• Revision: a point in time snapshot of the content of a directory, together with associated development metadata (e.g., author, timestamp, log message, etc).
    Also known as: "commit".
  • Release: a revision that has been marked as noteworthy with a specific name (e.g., a version number), together with associated development metadata (e.g., author, timestamp, etc).
    Also known as: "tag"
  • Origin: an Internet-based location from which a coherent set of objects (contents, revisions, releases, etc.) archived by Software Heritage has been obtained. Origins are currently identified by URLs.
  • Visit: the passage of Software Heritage on a given origin, to retrieve all source code and metadata available there at the time. A visit object stores the state of all visible branches (if any) available at the origin at visit time; each of them points to a revision object in the archive. Future visits of the same origin will create new visit objects, without removing previous ones.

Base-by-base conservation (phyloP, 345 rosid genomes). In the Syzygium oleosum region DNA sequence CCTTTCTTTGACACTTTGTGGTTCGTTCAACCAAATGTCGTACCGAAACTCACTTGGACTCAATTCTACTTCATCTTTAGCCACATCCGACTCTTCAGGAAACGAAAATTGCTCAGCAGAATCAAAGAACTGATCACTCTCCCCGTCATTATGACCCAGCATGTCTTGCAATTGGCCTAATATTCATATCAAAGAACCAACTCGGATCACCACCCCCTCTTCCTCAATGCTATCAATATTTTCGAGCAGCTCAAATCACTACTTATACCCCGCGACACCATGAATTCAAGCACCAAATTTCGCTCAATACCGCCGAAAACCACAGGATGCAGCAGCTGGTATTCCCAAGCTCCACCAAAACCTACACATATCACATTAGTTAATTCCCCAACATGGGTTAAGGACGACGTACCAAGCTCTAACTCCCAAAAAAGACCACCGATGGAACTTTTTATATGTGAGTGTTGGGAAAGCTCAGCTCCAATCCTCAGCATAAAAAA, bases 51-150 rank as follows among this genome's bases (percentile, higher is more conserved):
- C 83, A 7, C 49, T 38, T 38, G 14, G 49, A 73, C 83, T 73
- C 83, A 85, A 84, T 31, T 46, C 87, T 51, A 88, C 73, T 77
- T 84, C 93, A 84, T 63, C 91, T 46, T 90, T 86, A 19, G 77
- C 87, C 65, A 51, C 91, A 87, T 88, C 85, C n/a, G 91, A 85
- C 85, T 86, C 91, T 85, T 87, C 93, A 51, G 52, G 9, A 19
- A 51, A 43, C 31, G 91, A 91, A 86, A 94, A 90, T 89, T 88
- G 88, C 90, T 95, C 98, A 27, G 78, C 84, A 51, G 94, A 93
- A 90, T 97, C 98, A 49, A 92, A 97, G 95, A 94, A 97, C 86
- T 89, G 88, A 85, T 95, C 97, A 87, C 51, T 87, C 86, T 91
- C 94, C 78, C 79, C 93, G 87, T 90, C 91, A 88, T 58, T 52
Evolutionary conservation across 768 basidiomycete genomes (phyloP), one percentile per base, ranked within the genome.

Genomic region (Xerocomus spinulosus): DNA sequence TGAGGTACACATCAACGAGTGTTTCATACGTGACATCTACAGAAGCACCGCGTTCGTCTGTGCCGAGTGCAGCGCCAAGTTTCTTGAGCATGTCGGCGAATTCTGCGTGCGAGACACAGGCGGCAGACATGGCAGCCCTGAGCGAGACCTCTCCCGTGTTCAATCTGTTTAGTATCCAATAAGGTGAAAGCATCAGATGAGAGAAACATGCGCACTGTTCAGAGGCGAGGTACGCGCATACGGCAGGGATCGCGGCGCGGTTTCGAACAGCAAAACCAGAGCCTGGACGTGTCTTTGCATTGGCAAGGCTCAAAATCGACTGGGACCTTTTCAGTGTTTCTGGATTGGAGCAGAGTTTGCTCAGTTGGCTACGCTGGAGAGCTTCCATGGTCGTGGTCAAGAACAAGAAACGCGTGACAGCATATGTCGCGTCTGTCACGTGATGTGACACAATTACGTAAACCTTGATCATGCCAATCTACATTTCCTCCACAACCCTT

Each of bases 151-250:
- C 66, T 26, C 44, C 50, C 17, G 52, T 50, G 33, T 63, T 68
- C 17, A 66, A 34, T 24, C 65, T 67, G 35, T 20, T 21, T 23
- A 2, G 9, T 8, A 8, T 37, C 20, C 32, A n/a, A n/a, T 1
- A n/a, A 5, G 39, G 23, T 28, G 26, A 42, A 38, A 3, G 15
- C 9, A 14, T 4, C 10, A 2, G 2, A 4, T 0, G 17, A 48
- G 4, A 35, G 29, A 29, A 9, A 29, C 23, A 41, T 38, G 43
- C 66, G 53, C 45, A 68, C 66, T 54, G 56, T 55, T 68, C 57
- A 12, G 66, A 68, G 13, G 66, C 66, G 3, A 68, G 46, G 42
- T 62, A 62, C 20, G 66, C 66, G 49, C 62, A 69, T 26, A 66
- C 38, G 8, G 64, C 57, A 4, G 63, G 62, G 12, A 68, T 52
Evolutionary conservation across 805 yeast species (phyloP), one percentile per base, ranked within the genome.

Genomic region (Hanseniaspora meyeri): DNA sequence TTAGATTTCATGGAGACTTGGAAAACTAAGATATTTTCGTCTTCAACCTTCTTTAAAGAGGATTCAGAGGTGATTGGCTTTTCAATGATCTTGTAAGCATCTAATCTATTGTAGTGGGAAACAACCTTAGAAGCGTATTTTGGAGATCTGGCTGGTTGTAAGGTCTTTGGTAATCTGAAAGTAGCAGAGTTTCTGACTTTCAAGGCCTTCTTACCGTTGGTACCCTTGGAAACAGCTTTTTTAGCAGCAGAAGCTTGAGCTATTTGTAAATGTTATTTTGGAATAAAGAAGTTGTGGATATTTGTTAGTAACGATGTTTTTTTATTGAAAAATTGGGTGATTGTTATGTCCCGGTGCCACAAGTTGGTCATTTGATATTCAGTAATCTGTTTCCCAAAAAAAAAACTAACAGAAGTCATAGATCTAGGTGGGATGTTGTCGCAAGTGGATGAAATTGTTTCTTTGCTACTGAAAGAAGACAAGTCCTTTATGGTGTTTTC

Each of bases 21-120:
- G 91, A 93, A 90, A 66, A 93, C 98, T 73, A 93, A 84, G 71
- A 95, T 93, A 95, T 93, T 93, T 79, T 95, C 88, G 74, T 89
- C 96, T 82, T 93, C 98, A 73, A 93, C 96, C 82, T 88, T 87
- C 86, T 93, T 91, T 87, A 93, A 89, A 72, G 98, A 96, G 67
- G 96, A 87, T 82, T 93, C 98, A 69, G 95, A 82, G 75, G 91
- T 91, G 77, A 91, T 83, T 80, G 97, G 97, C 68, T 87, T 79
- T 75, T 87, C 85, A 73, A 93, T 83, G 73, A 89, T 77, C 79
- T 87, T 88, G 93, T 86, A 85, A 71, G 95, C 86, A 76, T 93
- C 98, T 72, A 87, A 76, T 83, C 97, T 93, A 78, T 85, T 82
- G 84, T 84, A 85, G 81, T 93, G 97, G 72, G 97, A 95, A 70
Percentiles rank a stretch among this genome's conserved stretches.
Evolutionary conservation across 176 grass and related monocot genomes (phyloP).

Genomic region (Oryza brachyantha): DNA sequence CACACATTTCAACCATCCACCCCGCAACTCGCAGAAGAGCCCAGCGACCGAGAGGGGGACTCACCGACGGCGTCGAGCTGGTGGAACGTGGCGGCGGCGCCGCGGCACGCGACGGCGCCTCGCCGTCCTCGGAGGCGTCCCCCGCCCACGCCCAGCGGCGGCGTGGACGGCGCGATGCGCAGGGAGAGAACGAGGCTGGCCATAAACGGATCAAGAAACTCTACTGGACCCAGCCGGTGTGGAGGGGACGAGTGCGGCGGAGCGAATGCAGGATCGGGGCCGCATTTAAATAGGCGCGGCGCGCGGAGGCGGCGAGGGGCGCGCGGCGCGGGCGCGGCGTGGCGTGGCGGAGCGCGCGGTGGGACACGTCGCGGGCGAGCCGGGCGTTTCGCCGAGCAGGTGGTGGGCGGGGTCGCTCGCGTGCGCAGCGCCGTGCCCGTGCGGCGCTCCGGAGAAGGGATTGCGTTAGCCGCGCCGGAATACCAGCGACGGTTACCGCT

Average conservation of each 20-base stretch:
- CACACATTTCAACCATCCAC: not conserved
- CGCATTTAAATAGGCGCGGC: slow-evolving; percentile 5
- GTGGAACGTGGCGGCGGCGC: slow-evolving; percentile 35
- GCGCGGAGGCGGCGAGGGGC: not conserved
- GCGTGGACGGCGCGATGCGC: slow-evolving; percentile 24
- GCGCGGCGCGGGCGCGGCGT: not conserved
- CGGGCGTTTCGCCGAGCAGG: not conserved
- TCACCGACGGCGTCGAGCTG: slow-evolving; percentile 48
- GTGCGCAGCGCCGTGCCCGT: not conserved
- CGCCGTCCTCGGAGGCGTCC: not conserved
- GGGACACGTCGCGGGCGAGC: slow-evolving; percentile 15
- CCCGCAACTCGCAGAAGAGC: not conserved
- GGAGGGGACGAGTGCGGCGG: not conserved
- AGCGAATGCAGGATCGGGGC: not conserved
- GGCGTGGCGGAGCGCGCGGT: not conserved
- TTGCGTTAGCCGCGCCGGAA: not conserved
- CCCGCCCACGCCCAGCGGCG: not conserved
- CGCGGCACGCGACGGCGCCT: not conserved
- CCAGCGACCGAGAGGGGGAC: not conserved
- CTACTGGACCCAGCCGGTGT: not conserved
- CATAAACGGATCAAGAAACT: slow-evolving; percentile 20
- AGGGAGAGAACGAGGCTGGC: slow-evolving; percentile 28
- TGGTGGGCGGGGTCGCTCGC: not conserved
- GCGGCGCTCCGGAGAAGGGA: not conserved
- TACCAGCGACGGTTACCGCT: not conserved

• Person: an entity referenced by a revision as either the author or the committer of the corresponding change. A person is associated to a full name and/or an email address.

Version

The current version of the API isv1.

Warning: this version of the API is not to be considered stable yet. Non-backward compatible changes might happen even without changing the API version number.

Schema

API access is over HTTPS.

All API endpoints are rooted at https://archive.softwareheritage.org/api/1/.

Data is sent and received as JSON by default.

Example:

  • from the command line:

    curl -i https://archive.softwareheritage.org/api/1/stat/counters/